After running an exceptionally well-calibrated (and ultimately successful) leadership campaign, it’s been a less-than-inspiring start as Conservative leader for Erin O’Toole.
As the Liberals seem to have righted the ship as far as their polling numbers are concerned, O’Toole has been dealing with frustration and dissent within his own ranks, not to mention his own occasional missteps.
With a rather high likelihood of a federal election this year, there’s some urgency for the party and its leader to find a sense of identity and convince Canadians that it’s an identity that reflects their values and priorities.
While it can be challenging for an opposition leader to grab the spotlight, yesterday’s speech to the Conservative policy convention was an ideal opportunity for O’Toole to start to turn things around.
As O’Toole noted, it’s not enough for Conservatives to simply hope that Trudeau will fall on his face or to assume that after almost seven years Canadians will have simply tired of the Liberals. While the government has indeed faced some controversy and challenges, Conservatives cannot bank on those for electoral success. The problematic vaccine rollout had the potential to represent a government-ending fiasco, but that situation has improved considerably.
Furthermore, though, the Liberal government could benefit substantially if the backdrop of the election is a successful vaccine rollout, a receding pandemic, and the economic recovery that comes along with that. It’s not to say that the Liberals deserve all the credit for that or that they deserve to benefit politically from post-pandemic euphoria, but politics isn’t always fair.
O’Toole seems to recognize all of this but his speech still came of just short of really laying out a clear vision for where he wants to take the country and just what O’Toole conservatism represents.
It was unquestionably a significant moment when O’Toole declared that the Conservative party needed the “courage to grow, to be bold, and to change.” It would have been much more significant, though, if O’Toole had laid out just what sort of changes he has in mind.
There’s no doubt that former Prime Minister Stephen Harper left his mark on the party and defined it in many ways. Both Erin O’Toole and Andrew Scheer have had to live in that shadow, although it’s been partly by choice on their respective parts. O’Toole must now define this new Conservative identity while avoiding any sort of repudiation of what the party has previously represented.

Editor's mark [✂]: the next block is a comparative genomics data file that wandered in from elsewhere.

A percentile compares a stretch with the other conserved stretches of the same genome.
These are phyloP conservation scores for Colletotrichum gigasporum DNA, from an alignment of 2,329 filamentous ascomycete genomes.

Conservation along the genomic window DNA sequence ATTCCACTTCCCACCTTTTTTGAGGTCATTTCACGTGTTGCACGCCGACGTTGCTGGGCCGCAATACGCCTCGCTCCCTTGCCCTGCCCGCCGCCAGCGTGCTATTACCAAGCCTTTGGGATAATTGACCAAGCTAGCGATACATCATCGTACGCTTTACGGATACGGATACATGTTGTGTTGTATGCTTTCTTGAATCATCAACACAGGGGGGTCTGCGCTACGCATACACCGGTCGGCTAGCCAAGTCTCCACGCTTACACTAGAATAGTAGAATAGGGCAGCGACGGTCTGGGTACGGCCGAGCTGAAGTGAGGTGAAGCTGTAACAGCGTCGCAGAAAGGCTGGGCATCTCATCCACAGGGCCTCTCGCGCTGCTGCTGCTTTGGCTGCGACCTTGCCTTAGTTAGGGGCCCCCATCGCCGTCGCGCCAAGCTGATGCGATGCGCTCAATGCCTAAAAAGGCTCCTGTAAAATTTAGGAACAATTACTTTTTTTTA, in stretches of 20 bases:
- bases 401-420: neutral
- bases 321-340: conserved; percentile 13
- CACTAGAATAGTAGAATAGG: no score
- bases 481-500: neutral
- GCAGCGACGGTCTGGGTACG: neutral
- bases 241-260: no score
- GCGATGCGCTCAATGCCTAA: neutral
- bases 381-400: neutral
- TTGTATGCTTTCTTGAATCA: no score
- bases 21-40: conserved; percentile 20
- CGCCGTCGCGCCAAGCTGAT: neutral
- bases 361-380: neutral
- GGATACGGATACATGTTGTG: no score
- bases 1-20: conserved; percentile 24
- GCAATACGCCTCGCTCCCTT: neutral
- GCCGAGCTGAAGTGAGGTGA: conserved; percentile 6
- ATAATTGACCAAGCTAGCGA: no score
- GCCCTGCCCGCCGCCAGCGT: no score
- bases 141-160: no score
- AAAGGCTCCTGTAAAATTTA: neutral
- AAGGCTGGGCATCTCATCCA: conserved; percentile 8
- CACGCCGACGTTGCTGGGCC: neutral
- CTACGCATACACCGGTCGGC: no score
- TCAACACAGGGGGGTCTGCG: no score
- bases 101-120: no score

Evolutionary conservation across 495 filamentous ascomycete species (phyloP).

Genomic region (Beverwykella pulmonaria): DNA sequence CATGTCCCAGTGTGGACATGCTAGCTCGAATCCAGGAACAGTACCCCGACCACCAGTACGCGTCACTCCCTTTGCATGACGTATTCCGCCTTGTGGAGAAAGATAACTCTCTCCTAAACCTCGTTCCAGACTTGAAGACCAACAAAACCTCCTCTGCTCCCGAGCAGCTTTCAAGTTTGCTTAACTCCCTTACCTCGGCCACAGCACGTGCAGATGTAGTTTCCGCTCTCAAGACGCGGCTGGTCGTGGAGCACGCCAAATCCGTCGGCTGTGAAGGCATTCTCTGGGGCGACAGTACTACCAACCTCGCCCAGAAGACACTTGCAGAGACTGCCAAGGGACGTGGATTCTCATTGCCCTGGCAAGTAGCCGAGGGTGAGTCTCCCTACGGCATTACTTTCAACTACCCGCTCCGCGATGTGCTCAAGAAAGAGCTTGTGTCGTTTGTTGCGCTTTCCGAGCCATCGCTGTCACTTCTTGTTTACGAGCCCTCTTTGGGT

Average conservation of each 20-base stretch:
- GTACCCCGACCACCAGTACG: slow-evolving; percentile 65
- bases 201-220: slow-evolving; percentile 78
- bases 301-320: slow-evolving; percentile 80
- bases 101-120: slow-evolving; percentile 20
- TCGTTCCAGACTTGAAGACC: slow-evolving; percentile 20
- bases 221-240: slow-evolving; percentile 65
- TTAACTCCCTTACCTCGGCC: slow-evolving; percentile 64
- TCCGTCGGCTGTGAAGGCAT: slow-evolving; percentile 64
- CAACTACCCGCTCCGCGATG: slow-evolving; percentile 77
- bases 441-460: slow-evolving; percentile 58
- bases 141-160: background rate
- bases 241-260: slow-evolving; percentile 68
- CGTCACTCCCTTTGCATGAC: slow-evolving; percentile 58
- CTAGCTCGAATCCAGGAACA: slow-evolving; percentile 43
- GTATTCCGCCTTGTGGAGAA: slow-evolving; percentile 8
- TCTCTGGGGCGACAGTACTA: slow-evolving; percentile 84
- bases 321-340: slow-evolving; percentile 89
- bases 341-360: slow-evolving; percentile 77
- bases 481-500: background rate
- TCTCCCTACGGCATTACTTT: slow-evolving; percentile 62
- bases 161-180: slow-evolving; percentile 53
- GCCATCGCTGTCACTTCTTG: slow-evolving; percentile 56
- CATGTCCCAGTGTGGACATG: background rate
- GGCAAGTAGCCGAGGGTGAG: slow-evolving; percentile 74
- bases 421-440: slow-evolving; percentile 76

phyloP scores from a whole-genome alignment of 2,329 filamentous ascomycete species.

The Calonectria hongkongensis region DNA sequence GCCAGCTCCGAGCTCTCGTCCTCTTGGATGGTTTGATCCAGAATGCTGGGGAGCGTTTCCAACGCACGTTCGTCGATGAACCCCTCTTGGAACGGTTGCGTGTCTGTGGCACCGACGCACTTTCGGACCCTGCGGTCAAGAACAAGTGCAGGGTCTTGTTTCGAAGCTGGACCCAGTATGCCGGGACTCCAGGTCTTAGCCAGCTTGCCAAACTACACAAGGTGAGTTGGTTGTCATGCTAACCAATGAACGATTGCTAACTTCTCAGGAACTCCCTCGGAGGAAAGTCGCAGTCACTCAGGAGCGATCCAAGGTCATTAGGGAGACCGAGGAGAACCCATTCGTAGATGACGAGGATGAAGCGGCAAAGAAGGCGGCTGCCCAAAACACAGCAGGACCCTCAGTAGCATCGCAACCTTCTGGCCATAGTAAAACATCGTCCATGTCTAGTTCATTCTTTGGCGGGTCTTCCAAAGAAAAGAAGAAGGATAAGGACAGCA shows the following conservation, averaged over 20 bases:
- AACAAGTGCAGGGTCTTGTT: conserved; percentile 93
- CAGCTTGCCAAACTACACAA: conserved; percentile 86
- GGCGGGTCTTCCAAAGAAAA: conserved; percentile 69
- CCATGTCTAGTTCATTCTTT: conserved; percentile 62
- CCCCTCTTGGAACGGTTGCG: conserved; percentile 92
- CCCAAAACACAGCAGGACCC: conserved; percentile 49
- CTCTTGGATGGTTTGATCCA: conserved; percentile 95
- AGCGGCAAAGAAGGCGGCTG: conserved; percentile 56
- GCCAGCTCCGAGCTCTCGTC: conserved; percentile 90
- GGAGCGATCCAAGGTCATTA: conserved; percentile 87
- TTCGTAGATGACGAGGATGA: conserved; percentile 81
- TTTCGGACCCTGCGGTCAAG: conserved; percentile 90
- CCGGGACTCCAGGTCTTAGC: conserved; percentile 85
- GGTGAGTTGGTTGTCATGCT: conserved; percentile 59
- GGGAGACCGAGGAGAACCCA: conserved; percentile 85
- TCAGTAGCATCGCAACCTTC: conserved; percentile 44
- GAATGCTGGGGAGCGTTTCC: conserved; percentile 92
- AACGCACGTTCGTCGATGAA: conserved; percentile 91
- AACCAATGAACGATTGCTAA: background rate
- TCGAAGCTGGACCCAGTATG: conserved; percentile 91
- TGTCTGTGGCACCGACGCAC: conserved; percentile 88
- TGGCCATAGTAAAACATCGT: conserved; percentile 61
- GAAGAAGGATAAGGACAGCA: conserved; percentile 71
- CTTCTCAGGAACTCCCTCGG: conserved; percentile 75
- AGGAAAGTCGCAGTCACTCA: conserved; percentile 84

Part of the challenge is that O’Toole’s own political identity has seemed nebulous at times. His first leadership run certainly differed from his second leadership run, and O’Toole the leadership candidate certainly differed from O’Toole the leader.
O’Toole’s speech yesterday focused on what he calls “Canada’s Recovery Plan,” which consists of five priority areas: secure jobs, secure accountability, secure mental health, secure the country, and secure the economy. While we got some hints about what some of that might look like, there are still a lot of blanks yet to be filled in.
Canadians deserve a meaningful debate about how best to emerge from this pandemic and its associated economic malaise. When it comes to stimulating economic growth, tackling deficits and debt and confronting the geopolitical fallout, there’s plenty of room for Conservatives to offer a stark contrast to Liberal priorities while still appealing to significant numbers of Canadians.
O’Toole seems to be knocking on the right door. Let’s see if he can step all the way through.